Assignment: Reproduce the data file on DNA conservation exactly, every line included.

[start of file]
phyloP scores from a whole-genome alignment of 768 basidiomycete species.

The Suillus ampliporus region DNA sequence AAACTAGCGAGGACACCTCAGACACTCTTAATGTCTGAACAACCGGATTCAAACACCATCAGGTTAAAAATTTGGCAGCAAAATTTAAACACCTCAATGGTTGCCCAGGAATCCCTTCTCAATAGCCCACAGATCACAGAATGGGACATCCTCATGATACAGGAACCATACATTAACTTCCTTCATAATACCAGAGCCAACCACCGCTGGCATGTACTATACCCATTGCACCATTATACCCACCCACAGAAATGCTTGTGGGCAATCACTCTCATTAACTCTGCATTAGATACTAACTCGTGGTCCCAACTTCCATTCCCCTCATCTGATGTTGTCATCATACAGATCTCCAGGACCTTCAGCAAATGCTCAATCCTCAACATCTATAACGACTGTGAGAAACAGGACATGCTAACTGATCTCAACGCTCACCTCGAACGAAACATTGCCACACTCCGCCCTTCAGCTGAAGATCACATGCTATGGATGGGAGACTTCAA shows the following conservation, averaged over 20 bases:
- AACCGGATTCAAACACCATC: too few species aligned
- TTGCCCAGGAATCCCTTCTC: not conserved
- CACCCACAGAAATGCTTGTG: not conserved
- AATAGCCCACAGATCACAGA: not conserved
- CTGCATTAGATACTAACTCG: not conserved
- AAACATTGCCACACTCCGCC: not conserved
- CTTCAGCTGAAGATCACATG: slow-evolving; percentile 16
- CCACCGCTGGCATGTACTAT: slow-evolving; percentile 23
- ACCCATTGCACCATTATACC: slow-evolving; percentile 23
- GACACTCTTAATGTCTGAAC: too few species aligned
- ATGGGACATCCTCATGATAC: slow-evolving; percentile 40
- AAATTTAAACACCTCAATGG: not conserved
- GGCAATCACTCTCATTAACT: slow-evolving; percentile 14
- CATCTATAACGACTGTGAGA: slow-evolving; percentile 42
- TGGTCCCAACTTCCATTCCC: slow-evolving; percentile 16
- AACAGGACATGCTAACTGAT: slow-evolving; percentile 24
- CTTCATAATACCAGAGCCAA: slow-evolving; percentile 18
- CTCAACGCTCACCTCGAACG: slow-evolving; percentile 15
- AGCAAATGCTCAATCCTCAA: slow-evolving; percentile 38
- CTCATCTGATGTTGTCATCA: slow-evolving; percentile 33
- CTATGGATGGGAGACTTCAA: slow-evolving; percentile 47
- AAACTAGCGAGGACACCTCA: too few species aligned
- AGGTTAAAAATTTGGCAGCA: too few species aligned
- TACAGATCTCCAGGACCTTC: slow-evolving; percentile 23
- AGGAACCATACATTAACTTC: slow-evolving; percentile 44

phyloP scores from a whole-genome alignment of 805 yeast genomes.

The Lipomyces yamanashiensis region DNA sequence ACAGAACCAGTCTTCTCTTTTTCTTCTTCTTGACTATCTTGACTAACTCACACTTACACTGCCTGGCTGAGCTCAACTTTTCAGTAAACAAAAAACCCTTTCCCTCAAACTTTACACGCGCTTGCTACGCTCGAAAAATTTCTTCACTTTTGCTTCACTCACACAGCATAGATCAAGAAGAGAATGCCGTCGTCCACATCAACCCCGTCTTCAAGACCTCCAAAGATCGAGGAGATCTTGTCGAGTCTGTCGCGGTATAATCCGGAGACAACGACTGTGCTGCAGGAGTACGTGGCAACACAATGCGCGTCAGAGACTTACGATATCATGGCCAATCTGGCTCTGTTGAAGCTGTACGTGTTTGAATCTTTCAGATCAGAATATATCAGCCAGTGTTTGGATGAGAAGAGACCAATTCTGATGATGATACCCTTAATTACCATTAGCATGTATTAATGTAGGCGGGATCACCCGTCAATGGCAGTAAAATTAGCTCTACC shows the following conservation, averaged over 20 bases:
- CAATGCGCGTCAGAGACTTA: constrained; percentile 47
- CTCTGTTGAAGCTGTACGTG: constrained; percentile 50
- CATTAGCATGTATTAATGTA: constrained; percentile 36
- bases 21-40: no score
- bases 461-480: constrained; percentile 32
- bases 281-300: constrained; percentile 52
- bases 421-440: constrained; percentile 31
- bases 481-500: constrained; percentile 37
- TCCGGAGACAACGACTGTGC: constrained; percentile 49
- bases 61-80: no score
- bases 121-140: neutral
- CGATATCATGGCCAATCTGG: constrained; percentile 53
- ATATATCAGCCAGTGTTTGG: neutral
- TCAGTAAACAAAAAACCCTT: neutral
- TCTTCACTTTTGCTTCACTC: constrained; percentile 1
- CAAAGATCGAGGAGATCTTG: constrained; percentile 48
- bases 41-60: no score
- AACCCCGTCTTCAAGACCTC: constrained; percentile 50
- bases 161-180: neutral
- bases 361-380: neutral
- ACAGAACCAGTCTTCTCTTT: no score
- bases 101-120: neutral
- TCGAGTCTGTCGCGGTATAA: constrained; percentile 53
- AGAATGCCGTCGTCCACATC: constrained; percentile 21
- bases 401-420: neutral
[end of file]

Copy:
phyloP scores from a whole-genome alignment of 768 basidiomycete species.

The Suillus ampliporus region DNA sequence AAACTAGCGAGGACACCTCAGACACTCTTAATGTCTGAACAACCGGATTCAAACACCATCAGGTTAAAAATTTGGCAGCAAAATTTAAACACCTCAATGGTTGCCCAGGAATCCCTTCTCAATAGCCCACAGATCACAGAATGGGACATCCTCATGATACAGGAACCATACATTAACTTCCTTCATAATACCAGAGCCAACCACCGCTGGCATGTACTATACCCATTGCACCATTATACCCACCCACAGAAATGCTTGTGGGCAATCACTCTCATTAACTCTGCATTAGATACTAACTCGTGGTCCCAACTTCCATTCCCCTCATCTGATGTTGTCATCATACAGATCTCCAGGACCTTCAGCAAATGCTCAATCCTCAACATCTATAACGACTGTGAGAAACAGGACATGCTAACTGATCTCAACGCTCACCTCGAACGAAACATTGCCACACTCCGCCCTTCAGCTGAAGATCACATGCTATGGATGGGAGACTTCAA shows the following conservation, averaged over 20 bases:
- AACCGGATTCAAACACCATC: too few species aligned
- TTGCCCAGGAATCCCTTCTC: not conserved
- CACCCACAGAAATGCTTGTG: not conserved
- AATAGCCCACAGATCACAGA: not conserved
- CTGCATTAGATACTAACTCG: not conserved
- AAACATTGCCACACTCCGCC: not conserved
- CTTCAGCTGAAGATCACATG: slow-evolving; percentile 16
- CCACCGCTGGCATGTACTAT: slow-evolving; percentile 23
- ACCCATTGCACCATTATACC: slow-evolving; percentile 23
- GACACTCTTAATGTCTGAAC: too few species aligned
- ATGGGACATCCTCATGATAC: slow-evolving; percentile 40
- AAATTTAAACACCTCAATGG: not conserved
- GGCAATCACTCTCATTAACT: slow-evolving; percentile 14
- CATCTATAACGACTGTGAGA: slow-evolving; percentile 42
- TGGTCCCAACTTCCATTCCC: slow-evolving; percentile 16
- AACAGGACATGCTAACTGAT: slow-evolving; percentile 24
- CTTCATAATACCAGAGCCAA: slow-evolving; percentile 18
- CTCAACGCTCACCTCGAACG: slow-evolving; percentile 15
- AGCAAATGCTCAATCCTCAA: slow-evolving; percentile 38
- CTCATCTGATGTTGTCATCA: slow-evolving; percentile 33
- CTATGGATGGGAGACTTCAA: slow-evolving; percentile 47
- AAACTAGCGAGGACACCTCA: too few species aligned
- AGGTTAAAAATTTGGCAGCA: too few species aligned
- TACAGATCTCCAGGACCTTC: slow-evolving; percentile 23
- AGGAACCATACATTAACTTC: slow-evolving; percentile 44

phyloP scores from a whole-genome alignment of 805 yeast genomes.

The Lipomyces yamanashiensis region DNA sequence ACAGAACCAGTCTTCTCTTTTTCTTCTTCTTGACTATCTTGACTAACTCACACTTACACTGCCTGGCTGAGCTCAACTTTTCAGTAAACAAAAAACCCTTTCCCTCAAACTTTACACGCGCTTGCTACGCTCGAAAAATTTCTTCACTTTTGCTTCACTCACACAGCATAGATCAAGAAGAGAATGCCGTCGTCCACATCAACCCCGTCTTCAAGACCTCCAAAGATCGAGGAGATCTTGTCGAGTCTGTCGCGGTATAATCCGGAGACAACGACTGTGCTGCAGGAGTACGTGGCAACACAATGCGCGTCAGAGACTTACGATATCATGGCCAATCTGGCTCTGTTGAAGCTGTACGTGTTTGAATCTTTCAGATCAGAATATATCAGCCAGTGTTTGGATGAGAAGAGACCAATTCTGATGATGATACCCTTAATTACCATTAGCATGTATTAATGTAGGCGGGATCACCCGTCAATGGCAGTAAAATTAGCTCTACC shows the following conservation, averaged over 20 bases:
- CAATGCGCGTCAGAGACTTA: constrained; percentile 47
- CTCTGTTGAAGCTGTACGTG: constrained; percentile 50
- CATTAGCATGTATTAATGTA: constrained; percentile 36
- bases 21-40: no score
- bases 461-480: constrained; percentile 32
- bases 281-300: constrained; percentile 52
- bases 421-440: constrained; percentile 31
- bases 481-500: constrained; percentile 37
- TCCGGAGACAACGACTGTGC: constrained; percentile 49
- bases 61-80: no score
- bases 121-140: neutral
- CGATATCATGGCCAATCTGG: constrained; percentile 53
- ATATATCAGCCAGTGTTTGG: neutral
- TCAGTAAACAAAAAACCCTT: neutral
- TCTTCACTTTTGCTTCACTC: constrained; percentile 1
- CAAAGATCGAGGAGATCTTG: constrained; percentile 48
- bases 41-60: no score
- AACCCCGTCTTCAAGACCTC: constrained; percentile 50
- bases 161-180: neutral
- bases 361-380: neutral
- ACAGAACCAGTCTTCTCTTT: no score
- bases 101-120: neutral
- TCGAGTCTGTCGCGGTATAA: constrained; percentile 53
- AGAATGCCGTCGTCCACATC: constrained; percentile 21
- bases 401-420: neutral